US President Barack Obama was huddling with top national security advisers in the White House Situation Room Saturday to address the destabilizing coup attempt in Turkey.
The government of Recep Tayyip Erdogan appears to have repelled the plot, but the situation remained fraught and tensions between Washington and Ankara appeared to be growing.
In a statement, the White House said that Obama had convened a meeting with "his national security and broader foreign policy team to update him on the situation in Turkey."
During the coup, Obama offered vocal support for Turkey's "democratically elected government" and urged all parties to "avoid any violence or bloodshed."
But there were growing concerns of a government crackdown on Erdogan's opponents.
German Chancellor Angela Merkel, a key Obama ally on the world stage, has urged Erdogan to deal with coup plotters under the rule of law.
The Turkish authorities have imposed a security lockdown and cut power to the Incirlik air base in southern Turkey which is used by US forces.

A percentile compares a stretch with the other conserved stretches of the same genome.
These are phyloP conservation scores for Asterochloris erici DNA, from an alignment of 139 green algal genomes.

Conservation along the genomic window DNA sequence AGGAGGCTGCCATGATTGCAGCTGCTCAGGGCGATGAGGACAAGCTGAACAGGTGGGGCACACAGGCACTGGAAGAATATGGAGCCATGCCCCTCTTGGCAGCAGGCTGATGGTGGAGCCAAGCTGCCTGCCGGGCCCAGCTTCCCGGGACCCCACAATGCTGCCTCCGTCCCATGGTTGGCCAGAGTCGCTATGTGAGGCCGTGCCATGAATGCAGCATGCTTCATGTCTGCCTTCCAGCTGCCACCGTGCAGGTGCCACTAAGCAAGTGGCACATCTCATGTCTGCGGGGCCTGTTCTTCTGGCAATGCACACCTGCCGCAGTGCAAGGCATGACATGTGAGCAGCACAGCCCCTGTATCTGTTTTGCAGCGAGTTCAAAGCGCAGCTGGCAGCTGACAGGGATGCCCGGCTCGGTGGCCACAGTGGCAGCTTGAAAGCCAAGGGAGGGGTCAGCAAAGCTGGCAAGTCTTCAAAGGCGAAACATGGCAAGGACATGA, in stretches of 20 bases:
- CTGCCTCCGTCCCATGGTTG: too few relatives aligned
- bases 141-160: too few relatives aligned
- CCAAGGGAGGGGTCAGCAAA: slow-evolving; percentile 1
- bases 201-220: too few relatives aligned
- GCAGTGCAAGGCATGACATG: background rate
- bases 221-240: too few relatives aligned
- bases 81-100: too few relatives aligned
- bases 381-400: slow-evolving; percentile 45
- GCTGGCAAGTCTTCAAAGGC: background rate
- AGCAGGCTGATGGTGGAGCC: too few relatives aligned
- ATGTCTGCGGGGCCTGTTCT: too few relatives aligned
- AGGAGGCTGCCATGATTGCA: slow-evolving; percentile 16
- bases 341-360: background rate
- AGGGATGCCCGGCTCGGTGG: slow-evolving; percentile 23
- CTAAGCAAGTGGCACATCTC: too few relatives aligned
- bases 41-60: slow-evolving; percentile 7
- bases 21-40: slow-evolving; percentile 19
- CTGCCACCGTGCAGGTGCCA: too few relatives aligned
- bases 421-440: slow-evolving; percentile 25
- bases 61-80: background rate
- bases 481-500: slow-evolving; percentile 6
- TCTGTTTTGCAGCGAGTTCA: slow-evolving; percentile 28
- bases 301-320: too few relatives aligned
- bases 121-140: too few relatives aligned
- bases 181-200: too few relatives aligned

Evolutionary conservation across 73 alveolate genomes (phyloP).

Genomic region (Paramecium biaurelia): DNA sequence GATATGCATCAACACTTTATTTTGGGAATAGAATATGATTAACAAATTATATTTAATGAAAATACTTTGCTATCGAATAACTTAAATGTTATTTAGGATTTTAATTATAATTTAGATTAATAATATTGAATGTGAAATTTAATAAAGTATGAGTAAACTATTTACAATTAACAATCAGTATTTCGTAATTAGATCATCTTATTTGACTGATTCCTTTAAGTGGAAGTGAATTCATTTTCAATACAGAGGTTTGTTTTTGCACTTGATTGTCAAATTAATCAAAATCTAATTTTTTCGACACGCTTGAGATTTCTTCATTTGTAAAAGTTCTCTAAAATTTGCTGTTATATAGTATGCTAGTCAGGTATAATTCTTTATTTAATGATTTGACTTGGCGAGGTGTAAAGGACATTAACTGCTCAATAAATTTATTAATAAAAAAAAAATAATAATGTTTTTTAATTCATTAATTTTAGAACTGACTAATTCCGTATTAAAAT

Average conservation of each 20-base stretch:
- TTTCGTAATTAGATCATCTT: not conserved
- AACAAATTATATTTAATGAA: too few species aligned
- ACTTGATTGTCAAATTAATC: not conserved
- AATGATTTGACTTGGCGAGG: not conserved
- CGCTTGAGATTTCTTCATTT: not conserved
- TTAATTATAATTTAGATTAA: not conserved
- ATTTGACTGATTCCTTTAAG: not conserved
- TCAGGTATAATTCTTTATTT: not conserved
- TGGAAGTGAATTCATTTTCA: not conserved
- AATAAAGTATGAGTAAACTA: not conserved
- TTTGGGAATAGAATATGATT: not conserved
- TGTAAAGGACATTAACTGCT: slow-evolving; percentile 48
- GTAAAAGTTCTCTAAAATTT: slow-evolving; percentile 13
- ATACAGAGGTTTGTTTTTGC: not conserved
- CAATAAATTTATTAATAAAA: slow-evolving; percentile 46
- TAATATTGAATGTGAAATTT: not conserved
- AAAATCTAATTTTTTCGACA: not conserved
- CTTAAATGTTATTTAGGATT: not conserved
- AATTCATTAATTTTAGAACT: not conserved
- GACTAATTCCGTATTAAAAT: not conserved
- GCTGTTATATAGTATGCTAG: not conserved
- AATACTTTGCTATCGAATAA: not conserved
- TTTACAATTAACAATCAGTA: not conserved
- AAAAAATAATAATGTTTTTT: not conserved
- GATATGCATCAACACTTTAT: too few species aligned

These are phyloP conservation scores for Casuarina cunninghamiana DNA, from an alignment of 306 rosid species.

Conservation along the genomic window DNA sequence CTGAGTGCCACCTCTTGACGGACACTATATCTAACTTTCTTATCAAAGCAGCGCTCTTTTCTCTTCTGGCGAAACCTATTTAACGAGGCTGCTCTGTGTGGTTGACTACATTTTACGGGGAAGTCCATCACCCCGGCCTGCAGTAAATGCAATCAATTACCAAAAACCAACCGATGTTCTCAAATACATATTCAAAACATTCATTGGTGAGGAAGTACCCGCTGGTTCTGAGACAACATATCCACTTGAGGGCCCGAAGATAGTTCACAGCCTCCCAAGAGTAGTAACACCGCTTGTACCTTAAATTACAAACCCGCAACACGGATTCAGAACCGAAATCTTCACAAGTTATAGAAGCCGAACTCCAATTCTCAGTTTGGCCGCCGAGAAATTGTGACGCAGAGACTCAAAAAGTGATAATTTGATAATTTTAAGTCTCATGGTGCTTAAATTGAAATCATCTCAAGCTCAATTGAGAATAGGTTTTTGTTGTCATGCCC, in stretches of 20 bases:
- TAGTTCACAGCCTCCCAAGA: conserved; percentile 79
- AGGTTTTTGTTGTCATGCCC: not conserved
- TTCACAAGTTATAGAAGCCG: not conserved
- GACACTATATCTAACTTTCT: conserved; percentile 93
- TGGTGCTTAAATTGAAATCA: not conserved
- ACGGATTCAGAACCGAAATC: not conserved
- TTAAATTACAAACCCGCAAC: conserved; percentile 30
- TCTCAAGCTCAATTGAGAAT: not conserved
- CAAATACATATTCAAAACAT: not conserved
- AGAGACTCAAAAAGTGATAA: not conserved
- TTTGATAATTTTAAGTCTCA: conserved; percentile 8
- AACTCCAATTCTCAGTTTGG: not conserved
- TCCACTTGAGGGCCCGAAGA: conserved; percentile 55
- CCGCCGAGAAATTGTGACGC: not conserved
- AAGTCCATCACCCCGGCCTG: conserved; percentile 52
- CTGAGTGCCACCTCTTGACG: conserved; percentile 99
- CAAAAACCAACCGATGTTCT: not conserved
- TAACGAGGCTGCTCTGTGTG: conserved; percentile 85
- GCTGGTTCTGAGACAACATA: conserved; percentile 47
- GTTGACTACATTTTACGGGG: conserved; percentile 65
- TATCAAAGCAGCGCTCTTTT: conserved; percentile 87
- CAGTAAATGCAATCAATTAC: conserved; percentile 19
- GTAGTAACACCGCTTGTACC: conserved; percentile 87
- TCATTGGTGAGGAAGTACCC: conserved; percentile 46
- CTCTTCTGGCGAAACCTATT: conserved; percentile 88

Separately, a US defense official said that American forces across Turkey had been placed on maximum alert.
In public appearances since returning to Istanbul, Erdogan has blamed the putsch on followers of Pennsylvania-based opposition figure Fethullah Gulen, a Turkish preacher with a large following.
State John Kerry on Saturday said the United States will help Turkey investigate the failed coup and he invited Ankara to share any evidence it has against Gulen.
He added that Turkey had not yet issued a formal extradition request.
Even before Friday's bloody drama, Obama had voiced concern about Erdogan's treatment of the press and his respect for the rule of law.
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